My name is Jay Perry; I’m 25 years old and I have lived in Hartford almost my whole life. I grew up in the DCF (Department of Children and Families) system. I was abandoned by my parents when I was only two months old because I was really sick, and I was placed in a foster home. Throughout my childhood and teens, I was placed in foster homes and then moved to new ones because a lot of the foster homes were short-term and because I still had some medical problems and required special care. I liked some of my foster families, but sometimes it was harder for me to adjust, because it was a new environment, new people, new everything.
Read more at: http://www.pschousing.org/news/finding-family-and-community-through-youth-action-hub
I’ve always been a joyful person, even when things hit rock bottom. I’ve always tried to see the silver lining of situations no matter what was happening. We were living in these beautiful apartments in New Britain. We were one of the first ones to move in. They were called the “projects” but they didn’t look like any projects; they looked like condos. They were just beautiful. Then in July 2014, my mother lost her job.
Read more at: http://www.pschousing.org/news/its-not-end-world-it-will-get-better
“Over the past year and a half, I have been working as a youth researcher with the Youth Action Hub (YAH). YAH is a center of research and advocacy guided by Dr. Heather Mosher at the Institute for Community Research. Our most recent study focused on understanding and improving young people’s access to information and housing-related services in Connecticut.”
Click here to read Natalie Garcia’s full blog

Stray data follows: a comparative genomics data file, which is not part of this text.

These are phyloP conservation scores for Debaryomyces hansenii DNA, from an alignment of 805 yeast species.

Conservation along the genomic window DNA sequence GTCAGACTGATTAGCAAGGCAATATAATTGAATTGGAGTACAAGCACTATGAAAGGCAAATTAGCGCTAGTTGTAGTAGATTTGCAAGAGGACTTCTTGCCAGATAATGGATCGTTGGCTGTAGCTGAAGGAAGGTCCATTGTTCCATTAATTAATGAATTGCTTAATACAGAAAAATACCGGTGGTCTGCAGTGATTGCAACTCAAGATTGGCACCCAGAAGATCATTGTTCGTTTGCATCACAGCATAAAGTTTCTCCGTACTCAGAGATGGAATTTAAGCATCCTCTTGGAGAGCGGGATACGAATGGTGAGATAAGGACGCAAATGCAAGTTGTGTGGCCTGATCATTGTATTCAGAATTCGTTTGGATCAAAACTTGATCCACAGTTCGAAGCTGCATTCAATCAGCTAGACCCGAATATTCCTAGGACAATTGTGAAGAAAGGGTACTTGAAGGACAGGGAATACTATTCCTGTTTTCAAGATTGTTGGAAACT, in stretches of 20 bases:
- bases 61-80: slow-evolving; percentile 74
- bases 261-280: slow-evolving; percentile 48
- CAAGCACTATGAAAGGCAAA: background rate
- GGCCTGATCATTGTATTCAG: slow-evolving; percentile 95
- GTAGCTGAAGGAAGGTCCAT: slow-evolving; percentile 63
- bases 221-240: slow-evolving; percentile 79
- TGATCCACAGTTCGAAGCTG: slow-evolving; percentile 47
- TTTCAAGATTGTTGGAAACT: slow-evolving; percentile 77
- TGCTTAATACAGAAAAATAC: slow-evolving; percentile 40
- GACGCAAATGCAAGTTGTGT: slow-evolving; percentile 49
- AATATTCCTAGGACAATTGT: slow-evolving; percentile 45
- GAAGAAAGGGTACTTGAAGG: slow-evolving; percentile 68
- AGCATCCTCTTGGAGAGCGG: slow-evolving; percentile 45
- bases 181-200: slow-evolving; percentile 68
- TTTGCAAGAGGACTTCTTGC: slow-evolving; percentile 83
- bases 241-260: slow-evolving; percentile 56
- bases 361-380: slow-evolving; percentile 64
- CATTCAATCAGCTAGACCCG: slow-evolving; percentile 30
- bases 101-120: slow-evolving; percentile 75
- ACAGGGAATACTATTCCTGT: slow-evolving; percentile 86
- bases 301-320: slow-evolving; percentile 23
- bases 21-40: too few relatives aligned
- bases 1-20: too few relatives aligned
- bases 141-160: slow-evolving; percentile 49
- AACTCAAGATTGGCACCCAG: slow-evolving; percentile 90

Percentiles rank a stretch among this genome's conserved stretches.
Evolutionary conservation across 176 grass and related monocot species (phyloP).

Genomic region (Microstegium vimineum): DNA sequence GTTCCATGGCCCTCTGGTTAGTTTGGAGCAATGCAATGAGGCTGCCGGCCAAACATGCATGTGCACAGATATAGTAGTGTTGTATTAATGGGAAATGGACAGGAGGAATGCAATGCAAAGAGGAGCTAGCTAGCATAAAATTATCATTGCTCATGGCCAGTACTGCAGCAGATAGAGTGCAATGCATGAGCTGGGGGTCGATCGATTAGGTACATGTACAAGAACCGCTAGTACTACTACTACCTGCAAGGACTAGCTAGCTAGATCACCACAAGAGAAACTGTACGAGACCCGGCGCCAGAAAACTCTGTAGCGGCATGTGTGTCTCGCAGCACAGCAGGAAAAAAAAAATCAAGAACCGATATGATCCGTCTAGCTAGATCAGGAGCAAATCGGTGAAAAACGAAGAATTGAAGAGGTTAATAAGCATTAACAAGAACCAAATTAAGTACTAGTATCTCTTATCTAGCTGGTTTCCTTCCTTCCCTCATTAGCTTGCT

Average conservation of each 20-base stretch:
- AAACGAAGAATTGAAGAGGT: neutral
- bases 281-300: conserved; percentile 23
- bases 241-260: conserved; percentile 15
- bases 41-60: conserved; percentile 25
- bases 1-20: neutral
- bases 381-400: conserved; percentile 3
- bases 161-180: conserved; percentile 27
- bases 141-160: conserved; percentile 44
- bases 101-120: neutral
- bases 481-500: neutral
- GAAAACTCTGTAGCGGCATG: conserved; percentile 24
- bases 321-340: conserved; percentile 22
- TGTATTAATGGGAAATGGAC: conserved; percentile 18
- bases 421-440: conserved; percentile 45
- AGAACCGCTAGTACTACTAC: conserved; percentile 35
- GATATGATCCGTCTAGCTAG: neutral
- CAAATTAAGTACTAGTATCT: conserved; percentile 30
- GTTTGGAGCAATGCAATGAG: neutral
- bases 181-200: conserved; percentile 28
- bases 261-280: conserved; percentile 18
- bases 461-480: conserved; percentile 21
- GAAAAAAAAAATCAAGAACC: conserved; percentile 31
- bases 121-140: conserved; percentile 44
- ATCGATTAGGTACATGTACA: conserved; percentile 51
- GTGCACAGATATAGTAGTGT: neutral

These researchers are helping Connecticut end youth homelessness
“In June of 2016, the Youth Action Hub held a meeting with key stakeholders across Connecticut to share their research findings. Artemis stood at the front of the conference room, leading a presentation on how youth experiencing homelessness in Connecticut find information and resources to get help. The audience, which included the Commissioner for the Connecticut Department of Housing, listened intently and took notes.
But for Artemis, a researcher with the Youth Action Hub, this work is anything but academic. Two years ago she was homeless herself, bouncing from couch to couch, and eventually in the dead of winter, sleeping in her car.
Artemis was one of the roughly 3,000 young people in Connecticut who don’t have a safe and stable place to call home. As a queer-identified youth, her experiences mirror those of 40% of youth experiencing homelessness. And like her peers, she is resilient. With housing and services, she was able to go to school and work to support herself.”
Read the full article: http://melvilletrust.org/grantee/youth-action-hub/
“As a youth living in Hartford, I have always had to deal with many hardships. Raised by a single mother, our family struggled a lot, and as the oldest sibling, I’ve had to work harder than most people my age just to help my family to get through each day, working part-time jobs after school or on weekends. My mom is really committed to making sure we get an education, so she makes sure I also work hard in school, and I was just accepted to college. It was hard, because we moved a lot when we struggled to pay rent, and my siblings and I would sometimes have to stay with relatives or friends. But there were always people in my community going through similar problems or worse. Because of this, I’ve always felt a need to help others, to better my community and to give back. It has always given me joy to help people in need, and in Hartford there’s no lack of people who could use a helping hand.”
Click here to read Hub researcher Angel Cotto’s full blog
Click here to read the blog written about the Youth Action Hub by Artemis Fontaine, Hub researcher.
“I was once homeless. Eighteen years old in the dead of winter, all my belongings in my car – everything I needed daily in the front seat, all my clothes in the backseat, everything else I needed in the trunk, and the rest of it in a box in my mom’s closet. Needless to say, it was hard. Holy heck, it was hard. I met a lot of people in a similar situation while I was floating around from house to house struggling to get enough to eat, constantly looking for work I could hold down while trying to keep it secret that everything I held truly dear lived in my glove compartment. And with those people who knew my secret, the ones who were struggling like I was, I realized some of the most powerful camaraderie was borne of our shared struggles.”